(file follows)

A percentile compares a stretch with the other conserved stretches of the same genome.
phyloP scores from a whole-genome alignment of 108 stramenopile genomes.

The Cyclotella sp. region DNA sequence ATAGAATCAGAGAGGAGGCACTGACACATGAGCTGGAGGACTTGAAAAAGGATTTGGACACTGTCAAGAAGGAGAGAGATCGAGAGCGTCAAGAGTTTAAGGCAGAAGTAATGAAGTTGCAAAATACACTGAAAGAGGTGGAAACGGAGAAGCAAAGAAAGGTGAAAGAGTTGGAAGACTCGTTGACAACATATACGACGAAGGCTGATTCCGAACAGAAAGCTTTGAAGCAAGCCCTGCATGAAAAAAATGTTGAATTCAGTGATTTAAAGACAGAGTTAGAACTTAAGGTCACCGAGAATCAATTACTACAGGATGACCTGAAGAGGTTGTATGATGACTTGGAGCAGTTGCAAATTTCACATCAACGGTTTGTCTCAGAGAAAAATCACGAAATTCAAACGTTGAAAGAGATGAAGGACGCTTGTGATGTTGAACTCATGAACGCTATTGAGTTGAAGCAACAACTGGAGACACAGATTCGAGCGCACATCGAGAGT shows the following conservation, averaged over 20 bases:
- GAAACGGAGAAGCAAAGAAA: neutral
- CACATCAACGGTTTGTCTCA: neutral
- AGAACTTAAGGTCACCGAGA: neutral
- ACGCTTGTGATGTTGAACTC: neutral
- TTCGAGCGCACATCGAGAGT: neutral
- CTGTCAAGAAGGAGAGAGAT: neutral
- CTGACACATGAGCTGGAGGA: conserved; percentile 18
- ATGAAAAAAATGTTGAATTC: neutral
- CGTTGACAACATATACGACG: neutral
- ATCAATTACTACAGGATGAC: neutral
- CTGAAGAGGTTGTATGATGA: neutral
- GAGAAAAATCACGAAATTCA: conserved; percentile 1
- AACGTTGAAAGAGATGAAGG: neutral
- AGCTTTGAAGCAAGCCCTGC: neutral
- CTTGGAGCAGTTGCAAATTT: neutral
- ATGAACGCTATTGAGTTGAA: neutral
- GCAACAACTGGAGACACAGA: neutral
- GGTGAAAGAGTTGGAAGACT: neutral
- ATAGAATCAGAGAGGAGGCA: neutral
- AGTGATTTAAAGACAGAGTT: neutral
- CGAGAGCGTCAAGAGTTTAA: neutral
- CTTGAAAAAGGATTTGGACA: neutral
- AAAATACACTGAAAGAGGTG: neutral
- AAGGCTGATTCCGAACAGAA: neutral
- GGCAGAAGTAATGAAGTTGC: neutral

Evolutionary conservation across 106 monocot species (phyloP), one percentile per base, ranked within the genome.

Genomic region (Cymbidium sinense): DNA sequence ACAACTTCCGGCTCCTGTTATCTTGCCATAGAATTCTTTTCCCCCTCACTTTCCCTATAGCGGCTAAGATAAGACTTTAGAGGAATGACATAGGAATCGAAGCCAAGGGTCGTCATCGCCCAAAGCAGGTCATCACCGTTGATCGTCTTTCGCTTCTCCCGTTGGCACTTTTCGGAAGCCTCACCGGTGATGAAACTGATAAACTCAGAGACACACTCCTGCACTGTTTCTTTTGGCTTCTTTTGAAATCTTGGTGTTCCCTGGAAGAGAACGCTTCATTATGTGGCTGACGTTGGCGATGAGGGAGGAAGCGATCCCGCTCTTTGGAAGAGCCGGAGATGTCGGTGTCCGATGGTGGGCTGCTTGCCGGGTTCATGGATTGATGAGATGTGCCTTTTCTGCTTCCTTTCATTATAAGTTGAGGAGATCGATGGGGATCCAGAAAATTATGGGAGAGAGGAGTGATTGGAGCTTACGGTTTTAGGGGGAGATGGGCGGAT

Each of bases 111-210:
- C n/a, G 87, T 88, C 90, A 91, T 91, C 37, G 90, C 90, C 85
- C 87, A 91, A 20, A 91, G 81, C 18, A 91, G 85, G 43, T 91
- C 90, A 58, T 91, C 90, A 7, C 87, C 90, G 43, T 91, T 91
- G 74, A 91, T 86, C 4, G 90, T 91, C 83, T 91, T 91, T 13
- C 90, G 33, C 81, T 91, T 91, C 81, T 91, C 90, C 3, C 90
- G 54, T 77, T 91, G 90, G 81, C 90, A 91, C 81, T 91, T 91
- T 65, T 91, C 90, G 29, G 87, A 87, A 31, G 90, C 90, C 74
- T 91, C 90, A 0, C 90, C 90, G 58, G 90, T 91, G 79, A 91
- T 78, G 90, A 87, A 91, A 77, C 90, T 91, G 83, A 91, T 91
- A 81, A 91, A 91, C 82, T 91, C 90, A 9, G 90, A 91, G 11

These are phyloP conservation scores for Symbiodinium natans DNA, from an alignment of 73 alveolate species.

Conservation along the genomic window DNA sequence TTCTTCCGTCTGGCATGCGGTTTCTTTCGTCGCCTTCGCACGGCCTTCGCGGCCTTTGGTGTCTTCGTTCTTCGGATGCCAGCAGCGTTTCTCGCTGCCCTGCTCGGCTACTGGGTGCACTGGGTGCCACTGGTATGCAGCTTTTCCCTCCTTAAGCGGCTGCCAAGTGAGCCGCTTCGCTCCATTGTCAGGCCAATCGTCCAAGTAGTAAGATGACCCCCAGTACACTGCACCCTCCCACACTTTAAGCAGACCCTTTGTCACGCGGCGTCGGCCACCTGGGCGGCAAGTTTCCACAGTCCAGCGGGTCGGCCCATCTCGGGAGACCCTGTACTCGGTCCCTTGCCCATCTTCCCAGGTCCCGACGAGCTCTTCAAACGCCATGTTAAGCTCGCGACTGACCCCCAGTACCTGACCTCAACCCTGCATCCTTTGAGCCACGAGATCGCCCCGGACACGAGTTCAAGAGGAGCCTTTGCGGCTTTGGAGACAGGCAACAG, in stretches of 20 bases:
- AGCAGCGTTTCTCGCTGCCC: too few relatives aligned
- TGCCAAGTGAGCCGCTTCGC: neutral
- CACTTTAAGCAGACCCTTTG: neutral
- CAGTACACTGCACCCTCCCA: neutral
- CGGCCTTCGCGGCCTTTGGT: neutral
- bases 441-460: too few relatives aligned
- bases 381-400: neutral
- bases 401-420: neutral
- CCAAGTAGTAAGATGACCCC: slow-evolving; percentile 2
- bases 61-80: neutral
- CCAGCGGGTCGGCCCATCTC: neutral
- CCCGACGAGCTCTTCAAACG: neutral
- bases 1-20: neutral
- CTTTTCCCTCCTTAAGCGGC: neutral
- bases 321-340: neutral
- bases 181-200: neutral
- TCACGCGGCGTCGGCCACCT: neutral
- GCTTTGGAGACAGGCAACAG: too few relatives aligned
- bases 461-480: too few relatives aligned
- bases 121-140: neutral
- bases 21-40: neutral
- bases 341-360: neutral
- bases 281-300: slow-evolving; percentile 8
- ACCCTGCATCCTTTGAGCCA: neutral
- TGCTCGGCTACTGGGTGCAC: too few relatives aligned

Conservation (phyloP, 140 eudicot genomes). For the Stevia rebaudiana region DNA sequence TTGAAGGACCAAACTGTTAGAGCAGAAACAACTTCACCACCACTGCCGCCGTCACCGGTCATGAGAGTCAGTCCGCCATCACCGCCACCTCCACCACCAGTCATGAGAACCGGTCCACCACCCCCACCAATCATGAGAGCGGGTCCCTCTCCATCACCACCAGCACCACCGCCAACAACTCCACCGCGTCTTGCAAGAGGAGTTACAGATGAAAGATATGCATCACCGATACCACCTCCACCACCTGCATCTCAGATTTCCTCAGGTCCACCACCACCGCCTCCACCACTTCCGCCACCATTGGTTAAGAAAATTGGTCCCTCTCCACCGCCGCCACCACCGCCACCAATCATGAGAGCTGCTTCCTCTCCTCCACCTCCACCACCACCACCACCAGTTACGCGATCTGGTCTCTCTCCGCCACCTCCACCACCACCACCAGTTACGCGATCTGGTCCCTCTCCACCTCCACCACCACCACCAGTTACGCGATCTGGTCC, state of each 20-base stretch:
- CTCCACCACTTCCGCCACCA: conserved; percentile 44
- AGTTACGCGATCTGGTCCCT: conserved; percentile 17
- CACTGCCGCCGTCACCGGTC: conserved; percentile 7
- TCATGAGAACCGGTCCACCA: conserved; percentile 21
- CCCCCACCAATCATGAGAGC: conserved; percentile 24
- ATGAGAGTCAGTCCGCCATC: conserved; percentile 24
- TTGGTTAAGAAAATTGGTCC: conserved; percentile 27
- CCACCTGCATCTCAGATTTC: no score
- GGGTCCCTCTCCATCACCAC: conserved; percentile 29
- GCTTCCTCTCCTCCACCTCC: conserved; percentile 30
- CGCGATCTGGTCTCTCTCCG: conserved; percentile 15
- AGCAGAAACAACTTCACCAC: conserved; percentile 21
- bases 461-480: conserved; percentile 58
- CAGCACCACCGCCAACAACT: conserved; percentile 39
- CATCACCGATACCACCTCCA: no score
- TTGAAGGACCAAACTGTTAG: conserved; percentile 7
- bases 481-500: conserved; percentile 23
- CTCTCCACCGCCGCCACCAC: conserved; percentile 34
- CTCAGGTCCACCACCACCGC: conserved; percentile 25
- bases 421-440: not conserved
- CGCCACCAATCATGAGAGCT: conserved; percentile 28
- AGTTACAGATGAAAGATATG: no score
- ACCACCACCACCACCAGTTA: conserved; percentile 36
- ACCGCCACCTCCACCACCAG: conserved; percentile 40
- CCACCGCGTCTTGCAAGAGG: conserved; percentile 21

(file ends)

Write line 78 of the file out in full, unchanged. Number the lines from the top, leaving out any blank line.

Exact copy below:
- GGGTCCCTCTCCATCACCAC: conserved; percentile 29